If I don't like something I'll say so but I'll also try and point out the good parts. "War of the Worlds" whatever it's faults is a good film and it's also one of my favourites.

A little titbit. The film was completed in November 1952 and was previewed at a cinema in Weschester, a suburb of Los Angeles - during a childrens matinee! While the kids enjoyed it their parents didn't and dragged them out. Spoilsports


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PostPosted: Mon Jan 29, 2007 8:38 pm 
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When they announced that Ann Robinson was to be in the new version of WOTW they mentioned that she had only appeared in two or three films after making the 1953 version of WOTW, I wondered whether She couldn't get roles or whether she decided to quit acting.

On the subject of Jade Goody (A girl who is so thick, she had to ask one of her fans how to spell her own name :a103: ), one of the best descriptions I've heard of her was on 'Top Gear' last night were Jeremy Clarkson called her "A racist, Pig-faced waste of organs and blood" so maybe the latter of your suggestions would be best, it would be a shame to waste all that blood. :D


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PostPosted: Mon Jan 29, 2007 10:25 pm 
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morrisvan wrote:
The film was completed in November 1952 and was previewed at a cinema in Weschester, a suburb of Los Angeles - during a childrens matinee! While the kids enjoyed it their parents didn't and dragged them out. Spoilsports

Ha ha! :lol: Nice one!

I enjoyed that, MV - do you have a website or blog of your reviews?


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PostPosted: Tue Jan 30, 2007 10:51 pm 
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Thanks very much. No I don't have a blog or a webpage but I'll certianly think about it.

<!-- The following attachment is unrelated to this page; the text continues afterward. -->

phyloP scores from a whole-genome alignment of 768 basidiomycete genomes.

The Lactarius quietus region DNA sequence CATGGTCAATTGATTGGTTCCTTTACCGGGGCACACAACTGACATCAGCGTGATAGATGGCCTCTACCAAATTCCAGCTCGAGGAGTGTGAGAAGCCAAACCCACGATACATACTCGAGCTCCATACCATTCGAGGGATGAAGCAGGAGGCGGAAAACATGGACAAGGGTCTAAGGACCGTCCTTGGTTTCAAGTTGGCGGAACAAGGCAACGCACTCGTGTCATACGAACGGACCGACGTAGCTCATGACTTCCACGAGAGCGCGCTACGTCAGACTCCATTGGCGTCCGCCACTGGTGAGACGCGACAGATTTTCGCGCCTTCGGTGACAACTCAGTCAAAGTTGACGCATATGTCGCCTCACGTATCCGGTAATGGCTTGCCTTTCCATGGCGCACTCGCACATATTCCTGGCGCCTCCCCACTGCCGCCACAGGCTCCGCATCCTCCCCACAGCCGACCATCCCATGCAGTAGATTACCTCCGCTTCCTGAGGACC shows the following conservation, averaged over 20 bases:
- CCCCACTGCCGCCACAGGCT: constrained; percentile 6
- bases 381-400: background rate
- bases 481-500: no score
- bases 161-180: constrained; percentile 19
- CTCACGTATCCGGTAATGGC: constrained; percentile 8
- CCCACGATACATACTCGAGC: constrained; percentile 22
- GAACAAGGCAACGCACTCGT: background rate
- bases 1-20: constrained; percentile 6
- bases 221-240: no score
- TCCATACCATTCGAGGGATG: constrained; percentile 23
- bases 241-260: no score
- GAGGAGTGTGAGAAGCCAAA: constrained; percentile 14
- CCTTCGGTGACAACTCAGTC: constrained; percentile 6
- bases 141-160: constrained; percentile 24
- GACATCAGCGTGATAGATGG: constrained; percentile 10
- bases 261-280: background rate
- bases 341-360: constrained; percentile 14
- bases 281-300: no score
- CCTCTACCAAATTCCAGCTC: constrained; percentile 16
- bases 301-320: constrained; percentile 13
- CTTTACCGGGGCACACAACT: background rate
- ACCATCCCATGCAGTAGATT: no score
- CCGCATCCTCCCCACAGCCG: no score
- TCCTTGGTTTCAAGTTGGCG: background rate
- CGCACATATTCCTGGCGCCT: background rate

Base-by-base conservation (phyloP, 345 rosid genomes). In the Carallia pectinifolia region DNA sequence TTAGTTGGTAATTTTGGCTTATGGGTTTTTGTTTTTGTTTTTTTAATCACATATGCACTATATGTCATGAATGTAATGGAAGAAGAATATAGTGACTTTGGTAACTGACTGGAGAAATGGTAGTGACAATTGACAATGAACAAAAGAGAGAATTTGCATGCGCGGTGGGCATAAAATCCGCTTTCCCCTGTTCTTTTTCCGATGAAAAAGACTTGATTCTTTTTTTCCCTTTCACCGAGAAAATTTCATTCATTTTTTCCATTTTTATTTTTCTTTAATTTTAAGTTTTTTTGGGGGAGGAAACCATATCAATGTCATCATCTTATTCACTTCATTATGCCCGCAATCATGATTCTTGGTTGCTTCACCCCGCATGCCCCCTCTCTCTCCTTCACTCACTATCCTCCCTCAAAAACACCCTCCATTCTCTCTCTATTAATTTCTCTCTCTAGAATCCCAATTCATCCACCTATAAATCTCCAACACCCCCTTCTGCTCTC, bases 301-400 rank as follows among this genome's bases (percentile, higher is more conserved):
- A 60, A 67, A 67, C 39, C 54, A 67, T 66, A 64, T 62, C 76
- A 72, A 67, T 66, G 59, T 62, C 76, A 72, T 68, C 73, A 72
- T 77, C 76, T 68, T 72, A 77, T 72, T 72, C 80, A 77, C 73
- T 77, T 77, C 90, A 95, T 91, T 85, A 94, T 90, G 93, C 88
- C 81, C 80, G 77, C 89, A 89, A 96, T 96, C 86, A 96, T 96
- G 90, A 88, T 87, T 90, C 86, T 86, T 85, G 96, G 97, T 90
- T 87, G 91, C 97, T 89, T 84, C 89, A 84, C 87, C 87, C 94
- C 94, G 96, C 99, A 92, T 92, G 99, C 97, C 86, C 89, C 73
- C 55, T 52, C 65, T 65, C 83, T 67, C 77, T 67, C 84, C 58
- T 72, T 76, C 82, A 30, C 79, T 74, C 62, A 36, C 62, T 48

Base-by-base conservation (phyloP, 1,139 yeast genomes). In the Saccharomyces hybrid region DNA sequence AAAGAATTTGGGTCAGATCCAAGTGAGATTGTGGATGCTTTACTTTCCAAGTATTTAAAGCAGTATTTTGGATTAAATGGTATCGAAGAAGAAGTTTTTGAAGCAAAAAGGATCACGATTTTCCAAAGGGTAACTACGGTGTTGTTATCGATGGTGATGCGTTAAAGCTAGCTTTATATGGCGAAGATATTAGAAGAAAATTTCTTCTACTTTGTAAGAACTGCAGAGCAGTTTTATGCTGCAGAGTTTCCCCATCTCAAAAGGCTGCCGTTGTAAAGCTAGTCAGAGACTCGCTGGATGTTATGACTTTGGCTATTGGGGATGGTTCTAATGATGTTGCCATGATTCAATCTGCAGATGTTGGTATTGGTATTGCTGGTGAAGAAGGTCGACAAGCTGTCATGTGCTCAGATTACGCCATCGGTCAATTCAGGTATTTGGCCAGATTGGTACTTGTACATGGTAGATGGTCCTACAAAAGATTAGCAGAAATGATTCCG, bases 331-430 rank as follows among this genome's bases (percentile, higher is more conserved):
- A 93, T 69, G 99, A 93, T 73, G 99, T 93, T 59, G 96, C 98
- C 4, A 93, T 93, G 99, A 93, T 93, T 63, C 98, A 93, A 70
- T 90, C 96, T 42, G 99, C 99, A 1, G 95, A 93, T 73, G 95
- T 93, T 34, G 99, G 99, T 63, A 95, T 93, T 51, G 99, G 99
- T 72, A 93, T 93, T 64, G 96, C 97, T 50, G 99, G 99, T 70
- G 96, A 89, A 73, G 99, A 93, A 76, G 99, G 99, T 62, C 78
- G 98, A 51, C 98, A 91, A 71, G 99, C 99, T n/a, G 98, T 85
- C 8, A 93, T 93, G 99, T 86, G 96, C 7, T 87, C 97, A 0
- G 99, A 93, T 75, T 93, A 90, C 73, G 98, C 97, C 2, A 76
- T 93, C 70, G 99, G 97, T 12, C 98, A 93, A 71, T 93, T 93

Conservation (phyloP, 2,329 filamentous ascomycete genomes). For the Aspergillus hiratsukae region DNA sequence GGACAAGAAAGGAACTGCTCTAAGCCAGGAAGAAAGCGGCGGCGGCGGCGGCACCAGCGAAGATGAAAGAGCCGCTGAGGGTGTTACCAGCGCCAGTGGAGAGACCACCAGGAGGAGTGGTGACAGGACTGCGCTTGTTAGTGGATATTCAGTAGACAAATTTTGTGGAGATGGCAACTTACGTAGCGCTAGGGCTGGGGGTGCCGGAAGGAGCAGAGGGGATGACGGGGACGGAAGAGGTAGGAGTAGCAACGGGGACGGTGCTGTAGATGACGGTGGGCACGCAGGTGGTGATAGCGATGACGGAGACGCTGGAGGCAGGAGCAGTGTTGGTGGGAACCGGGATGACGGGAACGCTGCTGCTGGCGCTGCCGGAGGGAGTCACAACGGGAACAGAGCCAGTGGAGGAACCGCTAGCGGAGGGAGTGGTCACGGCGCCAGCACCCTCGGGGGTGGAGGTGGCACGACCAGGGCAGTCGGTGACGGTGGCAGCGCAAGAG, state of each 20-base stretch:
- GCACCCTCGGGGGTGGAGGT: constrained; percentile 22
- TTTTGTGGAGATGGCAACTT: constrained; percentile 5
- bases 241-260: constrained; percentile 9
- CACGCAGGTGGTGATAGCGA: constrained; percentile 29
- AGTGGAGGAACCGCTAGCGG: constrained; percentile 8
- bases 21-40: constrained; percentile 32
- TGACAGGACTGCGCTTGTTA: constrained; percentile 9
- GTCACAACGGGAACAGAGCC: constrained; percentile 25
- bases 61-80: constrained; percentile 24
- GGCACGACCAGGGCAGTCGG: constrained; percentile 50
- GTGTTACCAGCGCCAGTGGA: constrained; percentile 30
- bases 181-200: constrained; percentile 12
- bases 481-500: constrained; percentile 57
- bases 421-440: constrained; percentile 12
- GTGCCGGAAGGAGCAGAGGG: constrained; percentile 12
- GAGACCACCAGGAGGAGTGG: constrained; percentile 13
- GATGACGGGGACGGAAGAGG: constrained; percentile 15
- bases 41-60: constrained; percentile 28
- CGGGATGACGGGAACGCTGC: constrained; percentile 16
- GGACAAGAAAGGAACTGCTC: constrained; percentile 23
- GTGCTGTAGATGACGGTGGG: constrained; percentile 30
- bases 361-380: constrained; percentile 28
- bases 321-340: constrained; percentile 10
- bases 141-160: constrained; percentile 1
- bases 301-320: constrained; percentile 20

From what I can gather about Ann Robinson's career was that WoTW was her her only starring role. Her film work mainly consisted of supporting characters. The reasons being that she was a product of the Hollywood studio system - that is under contract to Paramount who would build her up through various films - and after making WoTW her contract was terminated so when Paramount came to promote the film Robinson found herself re-hired by the studio that had let her go. Also in the late fifties Robinson eloped to Mexico to marry matador Jaime Bravo which, as she said, "blew my career out of the water," although she worked extensively in television from the 1960s onwards. She had a son, Jaime Bravo Junior who went on to become a director at ABC Sports.

You may be interested in that Robinson has set up a website detailing her career. It's still being built but can be found at http://www.annrobinson.com/


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PostPosted: Sat Feb 03, 2007 8:58 pm 
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Great review. You could make a career of it for sure. lots of nice details.


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PostPosted: Sat Feb 23, 2008 6:31 pm 
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I agree with what Loz said. At least you look more into detail instead of judging the part at first sight. There are some movies which have bad reviews, but I personally find them really good.